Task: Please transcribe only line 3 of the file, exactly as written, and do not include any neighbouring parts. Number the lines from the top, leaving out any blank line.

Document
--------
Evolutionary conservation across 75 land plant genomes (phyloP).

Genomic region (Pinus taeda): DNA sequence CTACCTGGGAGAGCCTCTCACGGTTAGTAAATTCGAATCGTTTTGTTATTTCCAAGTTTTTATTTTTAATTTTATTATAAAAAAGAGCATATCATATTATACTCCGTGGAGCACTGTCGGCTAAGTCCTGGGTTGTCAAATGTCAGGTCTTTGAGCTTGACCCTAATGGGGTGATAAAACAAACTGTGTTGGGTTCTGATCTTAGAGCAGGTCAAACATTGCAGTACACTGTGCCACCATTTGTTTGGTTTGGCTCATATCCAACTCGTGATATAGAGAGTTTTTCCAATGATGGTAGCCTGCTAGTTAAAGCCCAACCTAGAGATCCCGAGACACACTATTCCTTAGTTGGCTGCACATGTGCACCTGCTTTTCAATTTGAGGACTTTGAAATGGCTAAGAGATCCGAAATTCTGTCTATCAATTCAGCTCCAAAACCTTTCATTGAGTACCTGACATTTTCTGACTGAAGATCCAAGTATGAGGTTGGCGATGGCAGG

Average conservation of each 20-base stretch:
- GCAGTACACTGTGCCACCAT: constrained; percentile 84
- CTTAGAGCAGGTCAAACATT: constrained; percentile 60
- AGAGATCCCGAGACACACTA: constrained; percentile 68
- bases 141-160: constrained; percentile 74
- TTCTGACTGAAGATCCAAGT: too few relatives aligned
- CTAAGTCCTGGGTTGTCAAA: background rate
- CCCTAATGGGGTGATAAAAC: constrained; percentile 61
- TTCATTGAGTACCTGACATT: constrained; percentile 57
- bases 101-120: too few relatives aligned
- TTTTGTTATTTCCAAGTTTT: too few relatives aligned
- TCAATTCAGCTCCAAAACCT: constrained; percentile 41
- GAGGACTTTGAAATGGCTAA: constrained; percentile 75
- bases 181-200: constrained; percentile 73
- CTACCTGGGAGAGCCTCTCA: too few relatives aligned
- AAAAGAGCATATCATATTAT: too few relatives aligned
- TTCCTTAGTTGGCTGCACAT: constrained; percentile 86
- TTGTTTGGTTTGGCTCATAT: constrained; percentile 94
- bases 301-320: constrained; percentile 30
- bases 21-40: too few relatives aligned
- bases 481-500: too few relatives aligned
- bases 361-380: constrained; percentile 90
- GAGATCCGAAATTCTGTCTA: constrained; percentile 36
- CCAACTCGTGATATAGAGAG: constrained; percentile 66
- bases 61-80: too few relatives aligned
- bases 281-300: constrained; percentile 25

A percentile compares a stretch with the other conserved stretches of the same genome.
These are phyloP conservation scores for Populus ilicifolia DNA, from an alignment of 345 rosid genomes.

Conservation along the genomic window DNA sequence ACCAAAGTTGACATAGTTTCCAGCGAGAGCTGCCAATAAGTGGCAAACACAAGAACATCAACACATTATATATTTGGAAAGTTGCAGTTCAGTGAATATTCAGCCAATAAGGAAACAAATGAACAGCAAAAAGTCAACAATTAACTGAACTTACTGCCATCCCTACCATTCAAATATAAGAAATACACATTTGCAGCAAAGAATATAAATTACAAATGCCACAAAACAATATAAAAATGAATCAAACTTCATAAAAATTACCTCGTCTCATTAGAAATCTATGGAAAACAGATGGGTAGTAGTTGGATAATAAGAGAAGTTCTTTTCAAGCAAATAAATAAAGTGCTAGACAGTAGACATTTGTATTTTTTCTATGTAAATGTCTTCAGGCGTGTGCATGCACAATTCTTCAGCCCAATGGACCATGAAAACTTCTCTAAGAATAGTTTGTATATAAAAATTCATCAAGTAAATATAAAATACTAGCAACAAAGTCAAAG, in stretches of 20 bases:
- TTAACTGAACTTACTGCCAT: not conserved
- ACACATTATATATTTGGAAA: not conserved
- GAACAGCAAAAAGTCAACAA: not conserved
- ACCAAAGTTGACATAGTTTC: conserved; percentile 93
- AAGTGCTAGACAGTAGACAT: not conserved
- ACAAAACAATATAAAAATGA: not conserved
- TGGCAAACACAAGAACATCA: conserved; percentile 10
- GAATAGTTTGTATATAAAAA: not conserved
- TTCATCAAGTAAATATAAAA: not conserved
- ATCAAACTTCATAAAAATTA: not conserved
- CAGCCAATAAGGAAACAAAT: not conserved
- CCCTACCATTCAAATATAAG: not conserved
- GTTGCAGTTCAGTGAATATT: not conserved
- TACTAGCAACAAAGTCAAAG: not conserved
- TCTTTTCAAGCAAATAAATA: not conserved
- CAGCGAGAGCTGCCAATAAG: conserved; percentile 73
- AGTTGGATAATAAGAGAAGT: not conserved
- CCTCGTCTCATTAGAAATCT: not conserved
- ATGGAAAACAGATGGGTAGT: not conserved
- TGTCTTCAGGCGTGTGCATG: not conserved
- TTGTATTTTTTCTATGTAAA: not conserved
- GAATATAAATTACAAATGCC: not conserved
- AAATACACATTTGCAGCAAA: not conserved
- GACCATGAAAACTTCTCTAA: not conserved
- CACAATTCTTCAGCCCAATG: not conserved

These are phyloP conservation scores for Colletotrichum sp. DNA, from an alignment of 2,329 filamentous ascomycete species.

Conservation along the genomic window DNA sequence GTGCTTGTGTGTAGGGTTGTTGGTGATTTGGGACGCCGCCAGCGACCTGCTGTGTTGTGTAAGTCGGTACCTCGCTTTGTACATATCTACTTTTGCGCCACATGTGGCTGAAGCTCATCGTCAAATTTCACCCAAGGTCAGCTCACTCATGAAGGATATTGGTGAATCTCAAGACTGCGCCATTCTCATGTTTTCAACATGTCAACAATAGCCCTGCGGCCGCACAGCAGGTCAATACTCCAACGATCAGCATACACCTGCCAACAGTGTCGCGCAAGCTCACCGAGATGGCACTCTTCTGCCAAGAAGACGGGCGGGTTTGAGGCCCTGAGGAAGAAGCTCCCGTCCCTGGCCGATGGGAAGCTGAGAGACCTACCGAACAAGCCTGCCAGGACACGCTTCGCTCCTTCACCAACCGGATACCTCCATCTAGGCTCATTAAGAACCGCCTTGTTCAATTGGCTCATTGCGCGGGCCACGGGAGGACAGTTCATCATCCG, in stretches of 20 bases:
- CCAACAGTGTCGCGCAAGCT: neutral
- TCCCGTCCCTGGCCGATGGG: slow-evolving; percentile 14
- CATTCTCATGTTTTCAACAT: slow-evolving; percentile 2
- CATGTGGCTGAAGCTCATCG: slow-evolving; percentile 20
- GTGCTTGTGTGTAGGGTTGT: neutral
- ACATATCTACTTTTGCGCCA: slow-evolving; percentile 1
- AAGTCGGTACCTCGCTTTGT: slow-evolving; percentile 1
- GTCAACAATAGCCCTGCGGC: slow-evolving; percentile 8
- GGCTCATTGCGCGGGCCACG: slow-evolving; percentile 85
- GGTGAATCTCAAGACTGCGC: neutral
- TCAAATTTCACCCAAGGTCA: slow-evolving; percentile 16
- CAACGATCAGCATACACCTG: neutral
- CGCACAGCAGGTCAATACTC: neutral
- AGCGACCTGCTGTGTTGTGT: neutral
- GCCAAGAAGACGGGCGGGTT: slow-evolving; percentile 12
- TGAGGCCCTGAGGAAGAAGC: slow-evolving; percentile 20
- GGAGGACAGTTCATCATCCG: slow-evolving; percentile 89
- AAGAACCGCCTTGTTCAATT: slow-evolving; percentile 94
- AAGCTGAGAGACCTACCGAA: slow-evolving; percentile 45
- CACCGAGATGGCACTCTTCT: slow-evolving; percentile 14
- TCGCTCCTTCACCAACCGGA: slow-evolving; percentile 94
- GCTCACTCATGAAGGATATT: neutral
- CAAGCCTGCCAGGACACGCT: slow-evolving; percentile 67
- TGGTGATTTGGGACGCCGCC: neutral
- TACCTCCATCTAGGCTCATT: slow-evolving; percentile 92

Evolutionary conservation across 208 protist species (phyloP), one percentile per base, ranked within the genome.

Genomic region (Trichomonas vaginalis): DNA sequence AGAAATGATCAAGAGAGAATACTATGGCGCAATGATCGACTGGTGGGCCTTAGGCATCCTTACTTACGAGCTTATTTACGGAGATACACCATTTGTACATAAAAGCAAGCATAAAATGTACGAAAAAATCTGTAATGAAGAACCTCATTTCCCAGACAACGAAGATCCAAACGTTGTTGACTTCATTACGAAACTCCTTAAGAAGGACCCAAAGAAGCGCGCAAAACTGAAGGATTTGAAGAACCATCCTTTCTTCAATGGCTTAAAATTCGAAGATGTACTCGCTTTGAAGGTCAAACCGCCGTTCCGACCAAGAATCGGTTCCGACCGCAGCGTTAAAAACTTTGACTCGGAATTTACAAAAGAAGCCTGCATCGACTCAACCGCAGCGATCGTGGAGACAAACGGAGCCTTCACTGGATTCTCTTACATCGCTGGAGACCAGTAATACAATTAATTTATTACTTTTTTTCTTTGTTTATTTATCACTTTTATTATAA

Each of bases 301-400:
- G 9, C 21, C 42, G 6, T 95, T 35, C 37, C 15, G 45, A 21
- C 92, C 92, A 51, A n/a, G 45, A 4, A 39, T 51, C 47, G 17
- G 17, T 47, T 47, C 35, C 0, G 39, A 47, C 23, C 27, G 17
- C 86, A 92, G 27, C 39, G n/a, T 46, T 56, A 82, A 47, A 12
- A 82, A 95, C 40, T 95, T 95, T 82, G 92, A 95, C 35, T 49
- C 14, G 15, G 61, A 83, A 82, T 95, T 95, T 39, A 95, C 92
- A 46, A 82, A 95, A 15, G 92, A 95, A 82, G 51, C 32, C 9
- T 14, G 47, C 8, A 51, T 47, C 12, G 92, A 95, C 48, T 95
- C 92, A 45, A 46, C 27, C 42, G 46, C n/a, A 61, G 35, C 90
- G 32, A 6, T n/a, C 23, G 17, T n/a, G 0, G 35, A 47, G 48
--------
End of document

Average conservation of each 20-base stretch: